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marinades and glazes

Posted by Cocomartinez (My Page) on
Tue, Jun 8, 04 at 12:31

I don't actually use many marinades/glazes etc., but I'd like to. What confuses me is how to know how long to marinate something, and how long is too long. Are there ingredients that tip you off that you shouldn't leave the meat marinating for more than 2 hours or so?

Also - how do you keep glazes and sauces from burning while cooking?

Thanks!


Follow-Up Postings:

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RE: marinades and glazes

Typically I do not apply glazes or sauces until I am on the last 10-15 minutes of cooking.
Certain meats react with different marinates, fe like fish in just about anything. I generally rely on directions from books like The Weber Big Book of Grilling. It's best not to experiment.


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RE: marinades and glazes

Now I disagree....some of the best things I have made come from experimentation....but you have to know some basics.
Marinades containing lemon, lime, papya or pineapple tend to make the surface of the meat mushy in about 30 minutes......some marinate in a salt/vinegar spice marinade for several days and the food is wonderful.
A marinade of equal parts white vinegar and water....overnight with a pork roast, gives the meat a wonderful southern BBQ taste....chicken marinated for 2 days or more in buttermilk just gets better and better....a big chunk of beef, marinated in red wine, garlic and herbs is wonderful after having spent 4 days in the refrigerator being turned every 1/2 day.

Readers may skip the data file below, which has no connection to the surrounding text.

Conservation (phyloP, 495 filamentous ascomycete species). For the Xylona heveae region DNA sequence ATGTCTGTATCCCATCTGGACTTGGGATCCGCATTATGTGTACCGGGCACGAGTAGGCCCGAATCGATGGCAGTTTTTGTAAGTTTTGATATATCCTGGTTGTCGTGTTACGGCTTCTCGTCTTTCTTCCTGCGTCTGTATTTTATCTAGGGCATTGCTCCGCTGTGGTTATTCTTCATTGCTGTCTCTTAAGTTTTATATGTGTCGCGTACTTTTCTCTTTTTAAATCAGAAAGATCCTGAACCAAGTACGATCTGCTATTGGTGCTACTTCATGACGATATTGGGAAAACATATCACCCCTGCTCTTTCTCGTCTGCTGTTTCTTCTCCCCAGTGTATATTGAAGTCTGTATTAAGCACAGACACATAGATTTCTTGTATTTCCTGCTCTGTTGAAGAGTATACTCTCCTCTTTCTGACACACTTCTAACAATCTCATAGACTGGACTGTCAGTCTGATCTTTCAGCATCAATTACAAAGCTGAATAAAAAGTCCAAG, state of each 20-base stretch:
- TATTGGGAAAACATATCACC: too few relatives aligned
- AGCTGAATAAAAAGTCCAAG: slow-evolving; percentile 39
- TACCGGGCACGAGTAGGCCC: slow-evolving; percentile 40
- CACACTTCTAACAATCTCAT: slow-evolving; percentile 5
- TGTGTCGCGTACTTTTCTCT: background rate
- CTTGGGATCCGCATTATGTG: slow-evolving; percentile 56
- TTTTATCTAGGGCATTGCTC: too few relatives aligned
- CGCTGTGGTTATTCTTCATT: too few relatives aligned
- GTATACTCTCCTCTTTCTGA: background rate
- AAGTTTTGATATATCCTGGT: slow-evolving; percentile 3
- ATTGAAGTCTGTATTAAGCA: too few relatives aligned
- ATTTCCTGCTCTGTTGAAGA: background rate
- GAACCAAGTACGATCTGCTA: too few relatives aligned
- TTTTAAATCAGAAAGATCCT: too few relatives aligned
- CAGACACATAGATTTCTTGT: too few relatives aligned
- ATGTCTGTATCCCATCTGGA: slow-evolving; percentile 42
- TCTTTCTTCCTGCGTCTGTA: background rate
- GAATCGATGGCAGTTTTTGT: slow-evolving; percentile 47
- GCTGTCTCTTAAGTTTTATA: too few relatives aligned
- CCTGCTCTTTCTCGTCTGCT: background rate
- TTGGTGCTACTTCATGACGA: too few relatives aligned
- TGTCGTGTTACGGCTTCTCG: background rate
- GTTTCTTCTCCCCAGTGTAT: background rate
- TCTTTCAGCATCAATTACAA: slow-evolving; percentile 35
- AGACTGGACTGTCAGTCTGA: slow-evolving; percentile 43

Soy sauce, some brown sugar and prepared dijon mustard, brushed on chicken 1/2 an hour before baking....or lamb bafore grilling....Shrimp marinated in white wine and grated fresh ginger for about 24 hours is great.
Experiment!...That's the fun of cooking!
Linda C


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RE: marinades and glazes

Maybe if you have years of basic experience doing these sorts of things, experimentation is fine. When youre a hack like me and you try to get creative, you end up with food that is too salty, too mushy or just plain yucky. The extent of my experimentation is to find a similar recipe in my big book of grilling, and then substitute similar ingredients. Like instead of using halibut, I might use swordfish. I believe if you are not careful and you substitute halibut for chicken breast, you can make a bad tasting meal that might even make you sick.

I do this when I make chicken wings. I took the directions for spicy and sticky wings and I substituted the sugary ingredients with spicier ones. Like instead of sweet bbq sauce, I used hot bbq sauce. Instead of ketchup, I use some toung sauce. They are always a hit at a party.


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RE: marinades and glazes

LOL! Linda, I just came over here to check out this forum for the very first time and it sure looks like you have everything completely under control! Thumbs up girl.

Marilyn


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